A new imaging device that can reveal the composition and contours of underground soil may help to lay the missing foundation of “precision agriculture,” an anticipated revolution in farming that has been slow to materialize.The bullet-shaped metal probe has a super-hard, sapphire porthole in the side, through which a tiny camera peers, says Dan Rooney, a WI-based soil scientist and entrepreneur. The “soil-imaging penetrometer” acts like a surgeon’s endoscope. As the probe enters the soil, a computer screen above ground shows images from the camera.
“Dirty videos,” Rooney jokingly calls the footage.
Software interprets the images in real time, quantifying qualities such as color, porosity and organic content in soil strata that the probe descends through. The system also records the camera’s depth with an attached gauge and its geographic coordinates by global positioning system (GPS) satellite. The aggregated information allows a scientist to map a landscape three-dimensionally underground and to diagnose the needs of any patch of earth. Rooney described field tests of the device at last month’s meeting of the American Society of Agricultural Engineers in Sacramento, CA.
“You drive past miles of corn field and everybody says it’s all the same,” says Illinois farmer John Reifsteck. “But as a farmer I know one area yielded 250 bushels an acre and a hundred feet away another yielded nothing.” Those yields could even be reversed the following year if there was a big difference in rainfall or infestation.
Reifsteck says many farmers already own machines for precision agriculture. This lets them adjust their seeding, fertilizing, spraying and depth of furrows row by row-even inch by inch-with computer automation. But because farmers remain largely ignorant of how the composition of their soil varies beneath their fields, they are flying blind, he says. This could explain why precision farming has yet to deliver predictable crop yields or reduce by much the use of costly chemicals that endanger the environment.
Illinois state soil scientist Bob McLeese says surveying soils is slow and expensive. His agency has nowhere near the resources to do it in the detail that farmers like Reifsteck would like. For example, the state-wide soil survey finished just a few years ago dissects Illinois into patches no smaller than about 100 meters square. But the information for zones 16 times that size may reflect just two soil samples, McLeese says, if the areas looked homogeneous from the sky.
The standard survey tools include a pick, shovel and hand auger, plus a spiral-bound stack of color chips, through which surveyors flip for a match against whatever soils they expose, McLeese says. To estimate proportions of sand, silt and clay, surveyors typically rub some dirt between a thumb and two fingers, then use their judgment. Even with hydraulic machines to extract cores from seven feet down, soil surveys are still limited by the availability of specialists and the speed with which they move their fingers.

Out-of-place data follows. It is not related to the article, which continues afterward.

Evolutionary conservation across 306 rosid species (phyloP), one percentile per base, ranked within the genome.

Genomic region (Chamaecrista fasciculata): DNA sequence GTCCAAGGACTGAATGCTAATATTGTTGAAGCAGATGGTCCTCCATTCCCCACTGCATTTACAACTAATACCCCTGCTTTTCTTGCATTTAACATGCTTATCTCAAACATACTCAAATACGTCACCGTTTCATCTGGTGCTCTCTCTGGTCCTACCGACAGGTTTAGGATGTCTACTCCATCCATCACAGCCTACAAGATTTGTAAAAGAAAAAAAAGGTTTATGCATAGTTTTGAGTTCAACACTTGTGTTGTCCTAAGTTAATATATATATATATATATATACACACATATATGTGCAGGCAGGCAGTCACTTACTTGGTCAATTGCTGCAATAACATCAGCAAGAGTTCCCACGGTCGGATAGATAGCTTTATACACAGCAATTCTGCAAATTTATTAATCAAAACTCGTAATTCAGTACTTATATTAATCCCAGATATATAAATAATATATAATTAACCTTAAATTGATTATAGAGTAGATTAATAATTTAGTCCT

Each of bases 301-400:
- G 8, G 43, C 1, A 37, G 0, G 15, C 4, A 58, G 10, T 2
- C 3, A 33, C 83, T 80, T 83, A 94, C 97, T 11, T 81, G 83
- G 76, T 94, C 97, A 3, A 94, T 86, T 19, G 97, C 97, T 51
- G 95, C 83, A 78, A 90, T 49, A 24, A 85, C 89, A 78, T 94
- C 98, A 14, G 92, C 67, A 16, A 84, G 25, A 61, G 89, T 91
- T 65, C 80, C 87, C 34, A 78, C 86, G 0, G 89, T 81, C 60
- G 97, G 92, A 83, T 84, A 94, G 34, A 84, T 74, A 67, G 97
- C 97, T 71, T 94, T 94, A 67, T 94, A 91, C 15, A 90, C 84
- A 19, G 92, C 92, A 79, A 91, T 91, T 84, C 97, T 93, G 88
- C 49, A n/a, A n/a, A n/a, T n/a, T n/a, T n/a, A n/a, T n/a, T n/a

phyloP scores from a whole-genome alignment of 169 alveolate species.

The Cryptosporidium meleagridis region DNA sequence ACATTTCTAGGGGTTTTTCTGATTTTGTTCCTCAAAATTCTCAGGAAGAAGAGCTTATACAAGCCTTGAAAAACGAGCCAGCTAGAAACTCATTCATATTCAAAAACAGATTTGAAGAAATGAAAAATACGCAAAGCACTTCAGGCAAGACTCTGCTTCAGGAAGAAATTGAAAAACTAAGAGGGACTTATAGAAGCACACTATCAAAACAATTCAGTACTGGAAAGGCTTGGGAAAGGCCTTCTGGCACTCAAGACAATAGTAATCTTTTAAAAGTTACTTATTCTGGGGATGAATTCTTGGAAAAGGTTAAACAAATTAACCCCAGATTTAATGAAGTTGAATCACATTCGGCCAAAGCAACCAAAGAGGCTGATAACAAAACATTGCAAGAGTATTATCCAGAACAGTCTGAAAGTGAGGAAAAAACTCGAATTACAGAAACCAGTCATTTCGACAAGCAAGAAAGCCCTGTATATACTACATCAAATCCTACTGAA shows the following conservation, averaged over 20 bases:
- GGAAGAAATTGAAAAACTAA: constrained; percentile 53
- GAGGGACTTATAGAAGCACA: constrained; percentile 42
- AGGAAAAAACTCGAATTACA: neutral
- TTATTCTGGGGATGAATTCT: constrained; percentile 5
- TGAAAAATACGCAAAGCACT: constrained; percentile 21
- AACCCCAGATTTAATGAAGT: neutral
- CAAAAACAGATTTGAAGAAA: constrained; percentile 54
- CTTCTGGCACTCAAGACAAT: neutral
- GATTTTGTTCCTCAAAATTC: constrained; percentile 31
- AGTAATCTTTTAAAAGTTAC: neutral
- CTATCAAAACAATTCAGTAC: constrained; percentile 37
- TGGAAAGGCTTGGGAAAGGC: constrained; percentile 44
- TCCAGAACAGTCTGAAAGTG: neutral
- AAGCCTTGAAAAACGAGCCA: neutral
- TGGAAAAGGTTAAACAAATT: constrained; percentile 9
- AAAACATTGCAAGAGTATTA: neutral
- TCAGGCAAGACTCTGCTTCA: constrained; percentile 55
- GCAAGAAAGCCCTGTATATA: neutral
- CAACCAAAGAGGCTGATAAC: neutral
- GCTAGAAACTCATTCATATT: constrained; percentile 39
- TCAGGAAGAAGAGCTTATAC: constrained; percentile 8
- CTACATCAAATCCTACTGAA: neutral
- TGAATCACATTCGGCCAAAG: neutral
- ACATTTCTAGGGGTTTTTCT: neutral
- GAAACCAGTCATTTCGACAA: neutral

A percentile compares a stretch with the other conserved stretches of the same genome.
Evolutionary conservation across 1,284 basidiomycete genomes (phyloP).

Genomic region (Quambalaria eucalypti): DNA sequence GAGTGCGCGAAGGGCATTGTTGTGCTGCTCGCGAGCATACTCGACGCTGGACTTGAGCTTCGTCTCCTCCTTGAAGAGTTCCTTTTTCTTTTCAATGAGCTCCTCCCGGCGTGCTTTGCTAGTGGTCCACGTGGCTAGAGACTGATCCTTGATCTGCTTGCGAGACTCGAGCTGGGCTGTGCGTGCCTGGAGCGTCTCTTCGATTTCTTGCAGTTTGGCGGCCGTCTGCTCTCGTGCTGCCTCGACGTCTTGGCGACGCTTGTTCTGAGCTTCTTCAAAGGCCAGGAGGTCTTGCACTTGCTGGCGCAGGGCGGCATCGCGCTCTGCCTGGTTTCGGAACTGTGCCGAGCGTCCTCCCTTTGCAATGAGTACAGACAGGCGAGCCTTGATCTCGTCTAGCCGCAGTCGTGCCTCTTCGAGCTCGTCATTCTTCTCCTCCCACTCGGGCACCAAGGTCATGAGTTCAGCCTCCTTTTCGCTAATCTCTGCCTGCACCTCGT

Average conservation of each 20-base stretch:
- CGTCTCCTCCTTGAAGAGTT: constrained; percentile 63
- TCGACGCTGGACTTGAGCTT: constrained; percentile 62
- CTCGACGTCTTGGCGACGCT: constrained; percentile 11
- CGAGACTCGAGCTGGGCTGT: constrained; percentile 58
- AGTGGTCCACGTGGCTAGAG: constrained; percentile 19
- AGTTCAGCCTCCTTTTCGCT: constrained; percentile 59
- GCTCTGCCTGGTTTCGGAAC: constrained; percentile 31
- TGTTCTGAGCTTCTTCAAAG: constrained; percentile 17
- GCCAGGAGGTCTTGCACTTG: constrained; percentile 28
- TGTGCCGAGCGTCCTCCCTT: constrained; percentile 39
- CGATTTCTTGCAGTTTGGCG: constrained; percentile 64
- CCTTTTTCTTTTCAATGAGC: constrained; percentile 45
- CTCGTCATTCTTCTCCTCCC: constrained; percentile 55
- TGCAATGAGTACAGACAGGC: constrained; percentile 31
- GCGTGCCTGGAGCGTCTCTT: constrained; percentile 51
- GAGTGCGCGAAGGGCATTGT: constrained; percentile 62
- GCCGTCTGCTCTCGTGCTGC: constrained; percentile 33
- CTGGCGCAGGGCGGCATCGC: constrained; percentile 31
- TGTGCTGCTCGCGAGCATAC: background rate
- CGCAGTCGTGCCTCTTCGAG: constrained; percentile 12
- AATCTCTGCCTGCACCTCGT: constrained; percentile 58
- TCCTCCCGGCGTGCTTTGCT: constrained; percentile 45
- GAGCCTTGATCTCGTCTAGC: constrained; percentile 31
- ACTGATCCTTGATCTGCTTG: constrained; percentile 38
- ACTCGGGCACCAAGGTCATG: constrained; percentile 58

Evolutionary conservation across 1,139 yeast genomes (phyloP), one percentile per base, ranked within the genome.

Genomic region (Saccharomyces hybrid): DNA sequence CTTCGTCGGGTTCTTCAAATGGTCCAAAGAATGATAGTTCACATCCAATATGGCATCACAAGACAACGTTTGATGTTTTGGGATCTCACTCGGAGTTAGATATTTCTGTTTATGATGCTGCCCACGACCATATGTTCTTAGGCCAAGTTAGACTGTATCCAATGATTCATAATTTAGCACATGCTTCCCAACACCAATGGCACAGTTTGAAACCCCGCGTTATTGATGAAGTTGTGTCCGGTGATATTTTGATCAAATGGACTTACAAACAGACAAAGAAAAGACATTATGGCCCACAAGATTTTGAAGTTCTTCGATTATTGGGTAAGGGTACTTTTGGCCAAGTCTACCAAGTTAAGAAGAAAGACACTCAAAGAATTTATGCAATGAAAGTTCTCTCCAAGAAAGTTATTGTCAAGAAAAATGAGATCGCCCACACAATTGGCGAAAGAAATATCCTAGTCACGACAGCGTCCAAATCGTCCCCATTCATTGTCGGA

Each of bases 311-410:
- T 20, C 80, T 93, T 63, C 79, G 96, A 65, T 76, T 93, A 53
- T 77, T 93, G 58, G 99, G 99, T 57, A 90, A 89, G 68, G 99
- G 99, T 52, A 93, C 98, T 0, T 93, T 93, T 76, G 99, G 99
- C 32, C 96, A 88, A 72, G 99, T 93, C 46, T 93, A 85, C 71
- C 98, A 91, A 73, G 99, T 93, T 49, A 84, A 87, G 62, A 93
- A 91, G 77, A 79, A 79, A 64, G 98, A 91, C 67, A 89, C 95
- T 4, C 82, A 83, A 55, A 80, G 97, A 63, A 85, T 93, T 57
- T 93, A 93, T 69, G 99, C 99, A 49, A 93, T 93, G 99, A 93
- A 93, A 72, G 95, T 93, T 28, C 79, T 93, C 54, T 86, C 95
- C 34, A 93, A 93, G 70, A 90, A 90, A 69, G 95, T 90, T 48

On the Soil Horizon
A device like Rooney’s could transform the landscape, McLeese says. Rooney envisions squadrons of technicians on all-terrain vehicles fitted with push-button hydraulics; he’s testing a prototype. Penetrometer imagery and data would travel wirelessly to a soil scientist at “mission control” by cell or satellite connection. With smaller cameras and smaller probes, Rooney says, users could carry the whole system on foot into the thick of swamps and rainforests.
“The potential applications are endless,” says McLeese.
He points, for example, to “carbon credits,” a cornerstone of plans to counter global warming. The United States probably will implement carbon credits in an upcoming five-year plan for agriculture, McLeese predicts. “But they’re going to need some way to measure what a farmer is or isn’t storing,” he says. That’s where the penetrometer might come in.
Under one such scheme, farmers could earn credits for storing carbon in the soil, which reduces the buildup of carbon dioxide in the atmosphere. The decomposed stems, leaves and roots of harvested and buried crops represent carbon that the plants once took from the air as carbon dioxide. But the carbon would have to be measured.
Rooney says his small company, Earth Information Technologies, is looking for a larger partner to do the hardware manufacturing while it focuses on the software. Agricultural engineer Glen Riethmuller, who runs a research farm in western Australia, intends to buy one of Rooney’s devices as soon as he can. “We’ve got one guy spending his whole life digging holes,” he says, “and it’s bloody hard!”